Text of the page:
Background: Recess and physical education time continue to diminish, creating a need for additional physical activity opportunities within the school environment. The use of school gardens as a teaching tool in elementary science and math classes has the potential to increase the proportion of time spent active throughout the school day. Methods: Teachers from 4 elementary schools agreed to teach 1 math or science lesson per week in the school garden. Student physical activity time was measured with ActiGraph GT3X accelerometers on 3 garden days and 3 no-garden days at each school. Direct observation was used to quantify the specific garden-related tasks during class. The proportion of time spent active and sedentary was compared on garden and no-garden days. Results: Seventy-four children wore accelerometers, and 75 were observed (86% participation). Children spent a significantly larger proportion of time active on garden days than no-garden days at 3 of the 4 schools. The proportion of time spent sedentary and active differed significantly across the 4 schools. Conclusions: Teaching lessons in the school garden may increase children’s physical activity and decrease sedentary time throughout the school day and may be a strategy to promote both health and learning.
Erika Rees-Punia, Alicia Holloway, David Knauft and Michael D. Schmidt
Erika Rees-Punia, Charles E. Matthews, Ellen M. Evans, Sarah K. Keadle, Rebecca L. Anderson, Jennifer L. Gay, Michael D. Schmidt, Susan M. Gapstur and Alpa V. Patel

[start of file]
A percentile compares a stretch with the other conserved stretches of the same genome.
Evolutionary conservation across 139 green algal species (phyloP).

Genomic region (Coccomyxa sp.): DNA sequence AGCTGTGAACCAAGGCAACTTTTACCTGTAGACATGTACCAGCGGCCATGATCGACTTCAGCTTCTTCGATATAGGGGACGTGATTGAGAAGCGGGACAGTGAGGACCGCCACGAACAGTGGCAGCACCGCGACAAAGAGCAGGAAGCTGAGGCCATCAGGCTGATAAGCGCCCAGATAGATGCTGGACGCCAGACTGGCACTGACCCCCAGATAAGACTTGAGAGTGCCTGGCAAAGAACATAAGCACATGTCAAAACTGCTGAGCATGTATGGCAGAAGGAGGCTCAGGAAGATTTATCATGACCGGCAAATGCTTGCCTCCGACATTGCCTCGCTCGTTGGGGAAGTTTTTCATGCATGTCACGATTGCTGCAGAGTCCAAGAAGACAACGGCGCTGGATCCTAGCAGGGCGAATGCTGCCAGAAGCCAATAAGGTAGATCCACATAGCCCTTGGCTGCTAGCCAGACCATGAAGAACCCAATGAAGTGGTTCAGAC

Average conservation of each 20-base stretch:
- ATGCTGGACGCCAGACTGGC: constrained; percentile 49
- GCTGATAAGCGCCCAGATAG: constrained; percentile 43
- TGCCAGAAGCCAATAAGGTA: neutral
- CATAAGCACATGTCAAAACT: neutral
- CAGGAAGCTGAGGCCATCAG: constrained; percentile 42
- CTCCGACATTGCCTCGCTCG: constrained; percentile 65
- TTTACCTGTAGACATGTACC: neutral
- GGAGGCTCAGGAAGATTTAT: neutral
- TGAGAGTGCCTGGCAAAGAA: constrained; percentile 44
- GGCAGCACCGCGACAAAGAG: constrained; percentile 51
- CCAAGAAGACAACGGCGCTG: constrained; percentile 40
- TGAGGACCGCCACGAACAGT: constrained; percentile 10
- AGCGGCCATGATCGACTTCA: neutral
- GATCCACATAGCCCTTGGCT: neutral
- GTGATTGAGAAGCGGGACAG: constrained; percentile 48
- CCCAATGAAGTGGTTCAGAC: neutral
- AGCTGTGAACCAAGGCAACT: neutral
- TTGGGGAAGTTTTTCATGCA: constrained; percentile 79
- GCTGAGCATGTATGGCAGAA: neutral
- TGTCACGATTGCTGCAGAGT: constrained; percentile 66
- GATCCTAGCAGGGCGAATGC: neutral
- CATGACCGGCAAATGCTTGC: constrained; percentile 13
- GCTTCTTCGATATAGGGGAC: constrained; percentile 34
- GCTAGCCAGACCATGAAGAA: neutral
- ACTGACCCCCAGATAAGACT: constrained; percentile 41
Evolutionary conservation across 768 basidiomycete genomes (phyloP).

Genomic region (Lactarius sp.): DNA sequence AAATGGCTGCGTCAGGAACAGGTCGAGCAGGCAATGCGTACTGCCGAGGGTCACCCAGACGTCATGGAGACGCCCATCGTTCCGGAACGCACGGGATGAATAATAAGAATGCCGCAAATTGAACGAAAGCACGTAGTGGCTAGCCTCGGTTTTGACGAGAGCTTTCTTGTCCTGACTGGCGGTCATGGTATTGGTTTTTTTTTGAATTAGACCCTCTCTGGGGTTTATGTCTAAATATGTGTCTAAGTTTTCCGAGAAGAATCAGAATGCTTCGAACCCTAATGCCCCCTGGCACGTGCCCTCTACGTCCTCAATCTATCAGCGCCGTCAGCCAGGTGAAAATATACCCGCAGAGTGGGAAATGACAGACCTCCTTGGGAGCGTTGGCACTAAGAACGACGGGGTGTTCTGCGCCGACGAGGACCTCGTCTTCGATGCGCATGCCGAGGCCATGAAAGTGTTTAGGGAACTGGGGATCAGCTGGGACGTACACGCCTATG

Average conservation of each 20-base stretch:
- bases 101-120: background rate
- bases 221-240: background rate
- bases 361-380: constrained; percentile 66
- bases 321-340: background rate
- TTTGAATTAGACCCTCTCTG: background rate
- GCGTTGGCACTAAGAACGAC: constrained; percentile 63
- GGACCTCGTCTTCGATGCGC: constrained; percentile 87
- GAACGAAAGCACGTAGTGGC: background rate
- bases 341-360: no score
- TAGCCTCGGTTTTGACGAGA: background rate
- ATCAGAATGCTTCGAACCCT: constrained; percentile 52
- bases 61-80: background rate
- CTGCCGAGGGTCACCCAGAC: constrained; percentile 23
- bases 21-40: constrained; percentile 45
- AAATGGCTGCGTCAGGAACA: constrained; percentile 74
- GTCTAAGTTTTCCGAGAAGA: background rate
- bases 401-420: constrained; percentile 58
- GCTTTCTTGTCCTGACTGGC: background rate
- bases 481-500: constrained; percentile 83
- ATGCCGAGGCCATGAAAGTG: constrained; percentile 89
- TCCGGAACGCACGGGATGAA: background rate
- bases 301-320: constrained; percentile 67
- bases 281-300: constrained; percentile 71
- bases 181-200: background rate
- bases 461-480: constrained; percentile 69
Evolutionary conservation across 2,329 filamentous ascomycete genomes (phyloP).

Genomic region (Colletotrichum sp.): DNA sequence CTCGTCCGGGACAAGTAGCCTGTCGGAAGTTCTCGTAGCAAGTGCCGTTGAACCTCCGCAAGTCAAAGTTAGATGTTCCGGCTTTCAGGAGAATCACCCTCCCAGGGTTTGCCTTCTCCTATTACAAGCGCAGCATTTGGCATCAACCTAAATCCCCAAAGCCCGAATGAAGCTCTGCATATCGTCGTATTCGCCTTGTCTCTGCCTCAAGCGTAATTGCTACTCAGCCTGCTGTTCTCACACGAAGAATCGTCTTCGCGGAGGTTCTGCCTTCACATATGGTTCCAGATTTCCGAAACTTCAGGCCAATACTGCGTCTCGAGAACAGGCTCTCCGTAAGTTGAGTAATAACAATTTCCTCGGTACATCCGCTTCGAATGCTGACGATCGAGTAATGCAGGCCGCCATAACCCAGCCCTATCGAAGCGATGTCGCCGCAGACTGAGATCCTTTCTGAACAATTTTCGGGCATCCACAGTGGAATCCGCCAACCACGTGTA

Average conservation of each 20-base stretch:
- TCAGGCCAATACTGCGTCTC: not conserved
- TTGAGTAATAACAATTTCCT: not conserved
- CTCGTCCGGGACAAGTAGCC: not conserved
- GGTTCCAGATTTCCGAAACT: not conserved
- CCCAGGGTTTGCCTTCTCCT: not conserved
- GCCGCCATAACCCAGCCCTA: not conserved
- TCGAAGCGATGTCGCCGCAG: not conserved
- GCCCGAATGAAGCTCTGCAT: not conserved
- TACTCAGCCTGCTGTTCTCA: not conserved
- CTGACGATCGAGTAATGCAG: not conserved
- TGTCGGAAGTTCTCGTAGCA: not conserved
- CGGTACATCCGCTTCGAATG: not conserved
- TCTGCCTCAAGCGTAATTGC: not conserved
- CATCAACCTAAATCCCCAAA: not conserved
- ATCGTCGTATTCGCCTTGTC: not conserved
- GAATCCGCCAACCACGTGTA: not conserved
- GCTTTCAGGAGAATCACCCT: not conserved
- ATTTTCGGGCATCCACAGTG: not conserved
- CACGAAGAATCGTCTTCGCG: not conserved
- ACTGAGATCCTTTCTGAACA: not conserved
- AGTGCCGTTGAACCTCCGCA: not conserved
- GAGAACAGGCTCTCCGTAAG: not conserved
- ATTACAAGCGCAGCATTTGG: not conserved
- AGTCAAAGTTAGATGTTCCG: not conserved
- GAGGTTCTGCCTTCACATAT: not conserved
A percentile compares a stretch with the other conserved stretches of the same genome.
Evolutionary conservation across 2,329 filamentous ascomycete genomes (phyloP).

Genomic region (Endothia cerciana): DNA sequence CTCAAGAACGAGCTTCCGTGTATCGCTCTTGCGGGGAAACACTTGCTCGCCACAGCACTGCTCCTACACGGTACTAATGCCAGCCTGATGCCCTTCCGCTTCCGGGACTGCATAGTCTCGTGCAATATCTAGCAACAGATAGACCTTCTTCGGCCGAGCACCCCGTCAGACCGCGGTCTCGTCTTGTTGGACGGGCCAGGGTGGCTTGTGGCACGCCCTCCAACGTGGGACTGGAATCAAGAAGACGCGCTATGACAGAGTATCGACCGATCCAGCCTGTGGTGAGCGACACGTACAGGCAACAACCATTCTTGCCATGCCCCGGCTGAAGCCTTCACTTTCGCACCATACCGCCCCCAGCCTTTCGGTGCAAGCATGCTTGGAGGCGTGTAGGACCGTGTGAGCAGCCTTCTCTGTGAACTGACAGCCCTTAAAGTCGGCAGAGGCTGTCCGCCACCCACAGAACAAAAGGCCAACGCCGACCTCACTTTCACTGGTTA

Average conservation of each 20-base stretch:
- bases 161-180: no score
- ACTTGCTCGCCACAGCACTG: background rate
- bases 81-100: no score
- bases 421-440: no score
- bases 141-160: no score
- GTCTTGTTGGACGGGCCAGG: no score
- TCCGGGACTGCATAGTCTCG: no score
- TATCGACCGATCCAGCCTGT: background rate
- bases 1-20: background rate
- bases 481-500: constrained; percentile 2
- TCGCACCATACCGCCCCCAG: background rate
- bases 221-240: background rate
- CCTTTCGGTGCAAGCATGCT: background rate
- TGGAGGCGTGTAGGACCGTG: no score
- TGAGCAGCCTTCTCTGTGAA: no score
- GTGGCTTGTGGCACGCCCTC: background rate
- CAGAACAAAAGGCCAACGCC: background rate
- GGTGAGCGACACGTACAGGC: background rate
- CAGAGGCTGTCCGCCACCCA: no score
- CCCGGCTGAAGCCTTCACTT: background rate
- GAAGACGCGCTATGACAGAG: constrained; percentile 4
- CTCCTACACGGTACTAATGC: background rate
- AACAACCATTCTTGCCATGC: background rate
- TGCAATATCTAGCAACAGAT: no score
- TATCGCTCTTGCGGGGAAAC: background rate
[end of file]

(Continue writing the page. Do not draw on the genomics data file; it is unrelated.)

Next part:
This study examined the test-retest reliability and criterion validity of light (LPA), moderate (MPA), vigorous (VPA), and moderate-to-vigorous (MVPA) physical activity survey items in a subset of participants from a large prospective cohort. Participants included 423 women and 290 men aged 31–72 years in the Cancer Prevention Study-3 (CPS-3). Information on physical activity (PA) was collected using two different surveys: one survey which captures all activity performed during a typical 24-hour period in broad categories (24-hour survey), and a more detailed survey focused primarily on leisure-time PA (LTPA survey). One-year reliability was assessed by computing Spearman correlation coefficients between responses from pre- and post-study periods for both surveys. Validity was assessed by comparing survey-estimated PA with accelerometry, seven-day diaries, and a latent variable representing ‘true’ PA estimated through the method of triads. Reliability was considered acceptable for most items on the LTPA survey (range ρ = 0.45–0.92) and the 24-hour survey (range ρ = 0.37–0.61). LPA validity coefficients were higher for the 24-hour survey, while MPA, VPA, and MVPA coefficients were higher for the LTPA survey. Study results suggest that both CPS-3 PA surveys are suitable for ranking or classifying participants in our population according to overall PA category or intensity-specific activity level.